A discussion about when to talk to your children about sex came up at school today, as it does just about every year. I am pretty outspoken about this one, and I would like to share some thoughts on this.
It’s Never to Early
It’s important to use proper language with children from the time they are able to speak. Euphemisms for body parts aren’t helpful. In a pamphlet called, “It’s Easier Than You Think!: Talking with your children about sexual health and well-being”, published by Sexual Health Access Alberta, it says, “after all, we don’t call our elbows ‘bend-bends’.” Funny, but so true. If you start using the proper words early, not only are children able to discuss their body parts with ease (which is apparently a factor in preventing sexual abuse), but there is less embarrassment when you finally decide to have “the talk”. A great book for naming body parts at a very young age is,
“The Bare Naked Book” by Kathy Stinson.
Many parents I know are waiting for their children to ask them questions before discussing anything to do with babies, sex, or puberty. While lots of children do ask questions, many don’t, which is why it is great to start having conversations with them when they are young. Books are a wonderful way to introduce the topic, especially if you are somewhat embarrassed, or don’t know how to express things in an age appropriate way.
Up until children begin grade school, simple answers are best, but once they are around 6 years old, they are ready for brief descriptions of sexual intercourse. Some parents find this to be too early, but for many children, they simply take this in as information, no differently than learning about how food is cooked, or why we bleed when cut. It’s just information to them, and will only become stigmatized if we present it that way. As one mother pointed out to me today, children hear things on the playground; this is why they need to hear it from us first! Better that they get the right information from their parents, than bits and pieces of who-knows-what from their friends.
Now, I’m not saying there needs to be a load of detail. Simple, age-appropriate answers are key, and there are many books aimed at this age group (6-8), that describe sex, sexuality, babies, and puberty on a very basic, but honest, level. Some of my favorites are:
“Boys, Girls & Body Science” by Meg Hickling
“Where Did I Come From” by Peter Mayle (a 1973 classic that I grew up on!)
“It’s So Amazing” by Robie H. Harris
Once children are about 9, they need information about puberty, if they haven’t received it already! Considering girls are getting their periods as young as 8 or 9, discussing it even earlier would be helpful for them. Children need to know that the way they are developing is perfectly normal. Some great books for discussing puberty, sexual decision-making, STDs, pregnancy prevention, and abuse, are:
“It’s Perfectly Normal” by Robie H. Harris
“Girlology’s There’s Something New About You” by Melisa Holmes & Trish Hutchison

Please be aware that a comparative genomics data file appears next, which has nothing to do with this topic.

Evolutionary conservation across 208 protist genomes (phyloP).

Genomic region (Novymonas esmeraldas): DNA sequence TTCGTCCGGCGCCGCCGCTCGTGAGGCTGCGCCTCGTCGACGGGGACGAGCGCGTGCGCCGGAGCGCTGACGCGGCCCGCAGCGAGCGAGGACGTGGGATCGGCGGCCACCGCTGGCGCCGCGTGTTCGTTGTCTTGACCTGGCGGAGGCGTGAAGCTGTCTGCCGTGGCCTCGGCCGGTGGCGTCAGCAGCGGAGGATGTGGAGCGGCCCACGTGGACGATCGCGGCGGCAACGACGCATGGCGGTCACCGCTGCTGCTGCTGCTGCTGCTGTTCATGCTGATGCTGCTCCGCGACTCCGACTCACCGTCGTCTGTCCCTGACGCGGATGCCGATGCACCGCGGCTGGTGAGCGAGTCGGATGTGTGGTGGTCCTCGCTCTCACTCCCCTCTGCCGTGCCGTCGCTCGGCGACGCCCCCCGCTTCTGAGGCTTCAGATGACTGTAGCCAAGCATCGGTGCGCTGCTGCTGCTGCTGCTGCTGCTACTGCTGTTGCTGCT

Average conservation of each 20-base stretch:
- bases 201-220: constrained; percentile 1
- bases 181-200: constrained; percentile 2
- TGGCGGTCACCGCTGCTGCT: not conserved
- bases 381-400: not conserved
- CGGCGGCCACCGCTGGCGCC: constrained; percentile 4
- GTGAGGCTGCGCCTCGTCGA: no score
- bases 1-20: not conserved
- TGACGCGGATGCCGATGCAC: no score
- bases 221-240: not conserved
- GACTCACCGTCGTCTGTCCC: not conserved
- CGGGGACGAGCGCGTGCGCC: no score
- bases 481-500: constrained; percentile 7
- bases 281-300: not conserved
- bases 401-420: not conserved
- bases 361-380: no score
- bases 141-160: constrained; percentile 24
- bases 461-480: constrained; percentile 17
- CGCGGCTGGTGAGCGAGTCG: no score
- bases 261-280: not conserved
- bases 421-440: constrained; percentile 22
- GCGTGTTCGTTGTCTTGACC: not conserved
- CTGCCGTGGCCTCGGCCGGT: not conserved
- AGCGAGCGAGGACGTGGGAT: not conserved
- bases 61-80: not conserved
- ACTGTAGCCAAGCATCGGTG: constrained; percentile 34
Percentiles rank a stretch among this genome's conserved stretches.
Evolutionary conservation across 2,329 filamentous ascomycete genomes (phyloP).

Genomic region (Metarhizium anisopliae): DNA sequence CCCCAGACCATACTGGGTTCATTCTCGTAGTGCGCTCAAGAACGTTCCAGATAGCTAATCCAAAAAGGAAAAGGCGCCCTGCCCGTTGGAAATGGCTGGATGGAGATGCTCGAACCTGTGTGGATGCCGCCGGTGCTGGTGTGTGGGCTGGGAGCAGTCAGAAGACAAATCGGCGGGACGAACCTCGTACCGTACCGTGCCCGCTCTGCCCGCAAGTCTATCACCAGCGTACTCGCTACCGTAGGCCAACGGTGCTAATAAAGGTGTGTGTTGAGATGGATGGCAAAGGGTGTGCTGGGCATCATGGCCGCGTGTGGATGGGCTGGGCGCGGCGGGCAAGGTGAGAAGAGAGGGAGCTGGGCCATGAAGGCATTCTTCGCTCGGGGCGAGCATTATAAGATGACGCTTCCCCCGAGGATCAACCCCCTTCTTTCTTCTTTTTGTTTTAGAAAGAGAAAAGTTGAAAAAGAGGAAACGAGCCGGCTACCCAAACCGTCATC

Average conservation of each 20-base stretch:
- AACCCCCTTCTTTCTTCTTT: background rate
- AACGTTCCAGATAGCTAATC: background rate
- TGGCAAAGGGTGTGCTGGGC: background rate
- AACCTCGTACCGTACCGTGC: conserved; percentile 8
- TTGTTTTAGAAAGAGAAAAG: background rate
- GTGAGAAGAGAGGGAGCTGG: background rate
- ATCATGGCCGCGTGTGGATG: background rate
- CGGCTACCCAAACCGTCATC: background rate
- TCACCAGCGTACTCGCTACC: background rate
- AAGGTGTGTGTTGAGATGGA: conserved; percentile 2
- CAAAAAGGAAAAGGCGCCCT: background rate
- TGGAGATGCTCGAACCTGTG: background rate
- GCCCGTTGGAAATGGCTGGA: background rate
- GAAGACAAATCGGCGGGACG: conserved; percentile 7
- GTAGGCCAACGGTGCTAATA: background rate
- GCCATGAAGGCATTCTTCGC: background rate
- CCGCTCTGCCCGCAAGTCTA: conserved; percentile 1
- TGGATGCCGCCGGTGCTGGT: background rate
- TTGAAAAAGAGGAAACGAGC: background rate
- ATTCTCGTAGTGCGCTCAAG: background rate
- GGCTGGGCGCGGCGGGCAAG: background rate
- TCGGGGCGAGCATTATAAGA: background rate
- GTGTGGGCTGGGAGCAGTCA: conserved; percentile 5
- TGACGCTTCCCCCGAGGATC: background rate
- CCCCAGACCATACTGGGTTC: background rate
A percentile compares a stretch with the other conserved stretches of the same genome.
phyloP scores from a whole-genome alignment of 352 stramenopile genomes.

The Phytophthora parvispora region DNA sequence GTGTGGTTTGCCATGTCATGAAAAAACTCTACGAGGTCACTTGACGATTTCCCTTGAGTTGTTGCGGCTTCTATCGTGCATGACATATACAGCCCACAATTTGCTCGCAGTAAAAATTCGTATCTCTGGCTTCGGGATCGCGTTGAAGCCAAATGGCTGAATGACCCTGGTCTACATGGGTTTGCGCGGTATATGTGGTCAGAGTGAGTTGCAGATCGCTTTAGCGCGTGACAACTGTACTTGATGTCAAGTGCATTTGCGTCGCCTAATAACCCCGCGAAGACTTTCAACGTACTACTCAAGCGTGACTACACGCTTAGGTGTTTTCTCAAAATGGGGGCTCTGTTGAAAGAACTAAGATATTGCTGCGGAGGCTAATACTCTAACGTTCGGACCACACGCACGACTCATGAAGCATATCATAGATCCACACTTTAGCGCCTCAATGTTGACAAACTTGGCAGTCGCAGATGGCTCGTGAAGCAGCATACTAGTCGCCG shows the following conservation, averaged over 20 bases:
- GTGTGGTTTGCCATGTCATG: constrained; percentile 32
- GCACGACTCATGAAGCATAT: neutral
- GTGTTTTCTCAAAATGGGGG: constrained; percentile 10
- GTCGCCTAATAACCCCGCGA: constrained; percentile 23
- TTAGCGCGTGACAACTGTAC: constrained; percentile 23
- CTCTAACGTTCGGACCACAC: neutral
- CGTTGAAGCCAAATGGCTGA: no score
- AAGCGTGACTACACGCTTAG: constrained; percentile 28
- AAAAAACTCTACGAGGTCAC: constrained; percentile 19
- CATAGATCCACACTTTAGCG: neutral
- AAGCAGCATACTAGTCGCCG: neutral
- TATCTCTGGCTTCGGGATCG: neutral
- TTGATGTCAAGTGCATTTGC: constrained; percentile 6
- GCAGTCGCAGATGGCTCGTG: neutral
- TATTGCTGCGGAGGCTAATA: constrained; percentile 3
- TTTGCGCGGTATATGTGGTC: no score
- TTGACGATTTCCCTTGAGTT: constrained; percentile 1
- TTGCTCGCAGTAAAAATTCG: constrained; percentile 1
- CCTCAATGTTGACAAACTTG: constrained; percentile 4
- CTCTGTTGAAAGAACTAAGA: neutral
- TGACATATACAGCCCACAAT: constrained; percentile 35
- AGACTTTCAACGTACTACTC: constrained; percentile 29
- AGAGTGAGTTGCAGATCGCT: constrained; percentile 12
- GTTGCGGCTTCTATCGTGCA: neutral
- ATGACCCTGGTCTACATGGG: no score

(I don’t have boys puberty books yet, because my son is only 6!)
According to teachingsexualhealth.ca, “studies have shown that when parents talk openly with their children about sexuality it leads to less risky behavior, less conformity to what they think others are doing, and helps them to view their parents as good sources of information.” Having a talk with your children once isn’t going to do suffice, either. This needs to be an ongoing discussion – we all learn better with repetition; I find when I talk to my children about sex, they usually have forgotten a lot of what we discussed the last time.
My daughters have these books at their disposal, and they do read them from time to time. But I also like to sit down with them at night, and read a few chapters to them, instead of the usual action-fantasy book. It opens the door for questions, and sometimes they end up revealing things to me that they may not have told me otherwise.
To end, I will share the “Talking Tips” from the “It’s Easier than you Think” pamphlet.
-What do you think?
-That’s a good question.
-Tell me what you know about that?
-Do you know what that word means?
-Let’s look that up online.
-Help me understand what you’re feeling.
-I’m really glad you told me about that.
-You’re too young.
-That’s none of your business.
-Where did you hear that?
-If you say that word again I’ll…
-I don’t care what your friends are doing.
-That’s just for boys (girls).
-We’ll talk about that when you need to know.
Messages Worth Repeating
-Your body belongs to you.
-Everyone develops in their own way.
-What you’re experiencing is normal.
-I may not know the answer, but you can ask me anything.
-I trust you’ll make the decision that’s right for you.
-Your sexuality lasts a lifetime – value your experiences and your relationships.”
For more information on sexual education, go to http://teachingsexualhealth.ca, where you’ll find a wealth of resources, answers to all sorts of questions, myths & facts, and more.